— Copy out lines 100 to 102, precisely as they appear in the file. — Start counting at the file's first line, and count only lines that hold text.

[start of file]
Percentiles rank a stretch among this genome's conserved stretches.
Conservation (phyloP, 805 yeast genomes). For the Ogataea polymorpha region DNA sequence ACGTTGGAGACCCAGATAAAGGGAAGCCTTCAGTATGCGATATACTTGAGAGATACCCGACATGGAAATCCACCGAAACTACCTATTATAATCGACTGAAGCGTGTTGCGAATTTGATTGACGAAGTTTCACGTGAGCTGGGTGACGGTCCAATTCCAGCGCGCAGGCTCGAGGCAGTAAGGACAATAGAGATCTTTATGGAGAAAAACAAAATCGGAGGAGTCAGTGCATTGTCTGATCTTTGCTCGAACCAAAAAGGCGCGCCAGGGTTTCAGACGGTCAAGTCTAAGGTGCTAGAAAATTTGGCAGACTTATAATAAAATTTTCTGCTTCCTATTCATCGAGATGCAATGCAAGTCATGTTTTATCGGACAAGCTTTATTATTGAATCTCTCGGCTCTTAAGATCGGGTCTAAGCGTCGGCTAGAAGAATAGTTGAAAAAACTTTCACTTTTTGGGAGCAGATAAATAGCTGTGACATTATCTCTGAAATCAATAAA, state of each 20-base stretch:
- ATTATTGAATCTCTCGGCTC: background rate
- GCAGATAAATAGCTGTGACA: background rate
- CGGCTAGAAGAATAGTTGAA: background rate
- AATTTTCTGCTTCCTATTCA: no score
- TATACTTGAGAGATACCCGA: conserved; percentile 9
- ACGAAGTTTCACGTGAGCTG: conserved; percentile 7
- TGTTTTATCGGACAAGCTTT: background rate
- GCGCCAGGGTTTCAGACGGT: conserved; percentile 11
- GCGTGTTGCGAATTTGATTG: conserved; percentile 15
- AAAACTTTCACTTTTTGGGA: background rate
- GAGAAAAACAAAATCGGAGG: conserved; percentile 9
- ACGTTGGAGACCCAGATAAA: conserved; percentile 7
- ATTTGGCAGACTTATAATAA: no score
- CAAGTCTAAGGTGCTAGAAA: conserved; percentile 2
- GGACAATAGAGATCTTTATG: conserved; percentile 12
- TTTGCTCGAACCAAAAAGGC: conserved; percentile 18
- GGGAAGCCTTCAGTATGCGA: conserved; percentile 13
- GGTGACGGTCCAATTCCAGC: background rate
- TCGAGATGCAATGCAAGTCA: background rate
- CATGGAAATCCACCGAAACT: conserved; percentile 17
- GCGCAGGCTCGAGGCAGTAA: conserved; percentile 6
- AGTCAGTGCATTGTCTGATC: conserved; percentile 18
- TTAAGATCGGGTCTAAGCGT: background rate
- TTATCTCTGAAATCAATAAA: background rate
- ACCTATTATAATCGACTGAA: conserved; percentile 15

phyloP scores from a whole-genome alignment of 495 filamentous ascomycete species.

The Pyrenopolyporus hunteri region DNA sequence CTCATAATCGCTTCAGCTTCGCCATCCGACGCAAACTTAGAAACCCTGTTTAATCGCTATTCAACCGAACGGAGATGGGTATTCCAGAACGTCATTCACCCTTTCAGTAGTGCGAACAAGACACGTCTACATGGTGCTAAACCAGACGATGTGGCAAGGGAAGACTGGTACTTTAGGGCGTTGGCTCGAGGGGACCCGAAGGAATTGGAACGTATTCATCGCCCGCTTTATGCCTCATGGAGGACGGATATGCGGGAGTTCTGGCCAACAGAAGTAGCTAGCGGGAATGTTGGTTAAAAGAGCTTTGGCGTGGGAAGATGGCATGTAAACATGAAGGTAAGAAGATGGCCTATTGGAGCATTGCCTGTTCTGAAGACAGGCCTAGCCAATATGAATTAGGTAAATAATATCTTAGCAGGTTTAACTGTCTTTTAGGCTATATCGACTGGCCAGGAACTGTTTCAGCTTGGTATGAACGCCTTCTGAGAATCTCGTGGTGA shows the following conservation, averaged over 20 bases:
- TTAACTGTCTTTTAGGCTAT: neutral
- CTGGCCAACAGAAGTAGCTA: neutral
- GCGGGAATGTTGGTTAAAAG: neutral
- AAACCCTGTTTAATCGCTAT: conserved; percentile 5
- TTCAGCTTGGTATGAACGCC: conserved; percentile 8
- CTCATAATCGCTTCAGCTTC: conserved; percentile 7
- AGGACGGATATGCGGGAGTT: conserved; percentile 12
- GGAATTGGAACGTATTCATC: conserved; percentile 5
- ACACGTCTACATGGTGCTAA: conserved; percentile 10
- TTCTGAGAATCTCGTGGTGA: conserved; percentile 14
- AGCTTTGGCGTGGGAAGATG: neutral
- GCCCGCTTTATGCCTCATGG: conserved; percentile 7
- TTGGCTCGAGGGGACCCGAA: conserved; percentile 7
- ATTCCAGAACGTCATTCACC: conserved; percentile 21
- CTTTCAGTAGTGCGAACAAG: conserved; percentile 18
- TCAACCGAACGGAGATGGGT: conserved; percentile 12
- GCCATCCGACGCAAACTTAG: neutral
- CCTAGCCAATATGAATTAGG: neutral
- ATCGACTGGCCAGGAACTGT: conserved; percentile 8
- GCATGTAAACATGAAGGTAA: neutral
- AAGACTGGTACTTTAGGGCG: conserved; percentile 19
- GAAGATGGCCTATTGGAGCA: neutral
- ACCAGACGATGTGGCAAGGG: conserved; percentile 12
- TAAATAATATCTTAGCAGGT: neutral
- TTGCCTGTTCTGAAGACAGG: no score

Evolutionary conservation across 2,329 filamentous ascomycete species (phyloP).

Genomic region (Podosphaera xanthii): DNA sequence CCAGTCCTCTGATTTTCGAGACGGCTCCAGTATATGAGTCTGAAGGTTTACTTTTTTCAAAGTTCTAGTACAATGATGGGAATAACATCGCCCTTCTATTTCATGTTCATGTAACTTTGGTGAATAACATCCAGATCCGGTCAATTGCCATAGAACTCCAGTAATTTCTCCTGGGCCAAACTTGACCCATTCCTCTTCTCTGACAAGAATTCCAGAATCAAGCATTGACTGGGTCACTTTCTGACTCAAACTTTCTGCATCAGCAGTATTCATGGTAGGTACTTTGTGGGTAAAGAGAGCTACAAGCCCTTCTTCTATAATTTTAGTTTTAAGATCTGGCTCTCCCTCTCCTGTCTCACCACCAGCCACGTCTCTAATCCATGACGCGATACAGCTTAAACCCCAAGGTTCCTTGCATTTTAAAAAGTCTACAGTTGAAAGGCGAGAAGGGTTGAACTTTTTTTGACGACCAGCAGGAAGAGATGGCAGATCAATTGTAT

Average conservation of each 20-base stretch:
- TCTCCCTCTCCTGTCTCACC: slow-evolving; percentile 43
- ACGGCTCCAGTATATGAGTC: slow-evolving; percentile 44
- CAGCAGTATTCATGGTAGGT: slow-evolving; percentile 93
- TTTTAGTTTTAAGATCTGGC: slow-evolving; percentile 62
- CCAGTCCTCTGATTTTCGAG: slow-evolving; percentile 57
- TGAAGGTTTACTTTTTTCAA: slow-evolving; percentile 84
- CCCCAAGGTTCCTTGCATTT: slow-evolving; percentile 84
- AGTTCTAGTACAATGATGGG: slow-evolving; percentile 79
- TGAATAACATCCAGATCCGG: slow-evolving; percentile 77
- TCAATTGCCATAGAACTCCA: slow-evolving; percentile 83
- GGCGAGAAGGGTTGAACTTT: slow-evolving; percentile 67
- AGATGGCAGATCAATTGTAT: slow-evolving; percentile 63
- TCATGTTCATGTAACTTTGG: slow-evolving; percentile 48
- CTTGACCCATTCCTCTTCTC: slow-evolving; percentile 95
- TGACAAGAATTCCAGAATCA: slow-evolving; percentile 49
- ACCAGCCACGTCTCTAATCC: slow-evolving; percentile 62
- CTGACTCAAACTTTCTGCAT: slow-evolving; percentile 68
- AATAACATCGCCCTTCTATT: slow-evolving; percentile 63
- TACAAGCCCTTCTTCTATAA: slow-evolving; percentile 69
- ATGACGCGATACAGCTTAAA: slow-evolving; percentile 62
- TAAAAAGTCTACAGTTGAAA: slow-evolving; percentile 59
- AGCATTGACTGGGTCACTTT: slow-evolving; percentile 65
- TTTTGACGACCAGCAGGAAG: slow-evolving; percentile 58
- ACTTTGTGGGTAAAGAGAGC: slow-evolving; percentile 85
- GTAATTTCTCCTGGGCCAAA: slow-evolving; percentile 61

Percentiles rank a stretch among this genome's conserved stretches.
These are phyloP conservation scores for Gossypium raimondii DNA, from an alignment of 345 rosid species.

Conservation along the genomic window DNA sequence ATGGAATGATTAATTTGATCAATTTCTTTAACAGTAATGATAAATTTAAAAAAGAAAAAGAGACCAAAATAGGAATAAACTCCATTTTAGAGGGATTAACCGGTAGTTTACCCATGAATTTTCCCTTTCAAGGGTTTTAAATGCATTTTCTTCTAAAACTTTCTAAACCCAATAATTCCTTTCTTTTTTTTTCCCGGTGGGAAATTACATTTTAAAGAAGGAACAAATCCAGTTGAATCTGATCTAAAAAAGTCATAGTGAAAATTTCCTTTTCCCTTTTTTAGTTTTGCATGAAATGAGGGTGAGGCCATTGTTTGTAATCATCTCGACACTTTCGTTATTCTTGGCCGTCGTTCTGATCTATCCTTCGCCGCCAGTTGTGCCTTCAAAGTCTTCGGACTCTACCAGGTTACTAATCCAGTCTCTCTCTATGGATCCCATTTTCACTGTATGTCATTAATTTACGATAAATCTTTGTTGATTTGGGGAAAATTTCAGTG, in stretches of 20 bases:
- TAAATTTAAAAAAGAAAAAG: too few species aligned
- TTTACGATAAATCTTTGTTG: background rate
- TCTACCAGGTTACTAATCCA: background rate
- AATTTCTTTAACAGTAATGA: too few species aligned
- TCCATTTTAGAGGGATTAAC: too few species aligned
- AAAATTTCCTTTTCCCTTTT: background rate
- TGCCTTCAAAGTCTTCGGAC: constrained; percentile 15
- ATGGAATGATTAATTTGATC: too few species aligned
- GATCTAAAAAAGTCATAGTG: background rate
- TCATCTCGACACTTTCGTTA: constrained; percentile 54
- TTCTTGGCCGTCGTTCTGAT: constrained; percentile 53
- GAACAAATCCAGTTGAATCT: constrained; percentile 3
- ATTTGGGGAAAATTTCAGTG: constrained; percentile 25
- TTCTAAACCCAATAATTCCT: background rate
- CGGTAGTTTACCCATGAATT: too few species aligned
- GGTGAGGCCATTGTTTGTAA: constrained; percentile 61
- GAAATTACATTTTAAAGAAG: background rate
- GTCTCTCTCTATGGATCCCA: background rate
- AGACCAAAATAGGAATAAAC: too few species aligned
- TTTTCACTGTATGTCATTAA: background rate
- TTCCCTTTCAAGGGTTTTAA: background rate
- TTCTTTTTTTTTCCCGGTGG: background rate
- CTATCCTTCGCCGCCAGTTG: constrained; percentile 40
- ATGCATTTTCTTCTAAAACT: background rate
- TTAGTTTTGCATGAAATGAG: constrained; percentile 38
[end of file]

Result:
- CGGTAGTTTACCCATGAATT: too few species aligned
- GGTGAGGCCATTGTTTGTAA: constrained; percentile 61
- GAAATTACATTTTAAAGAAG: background rate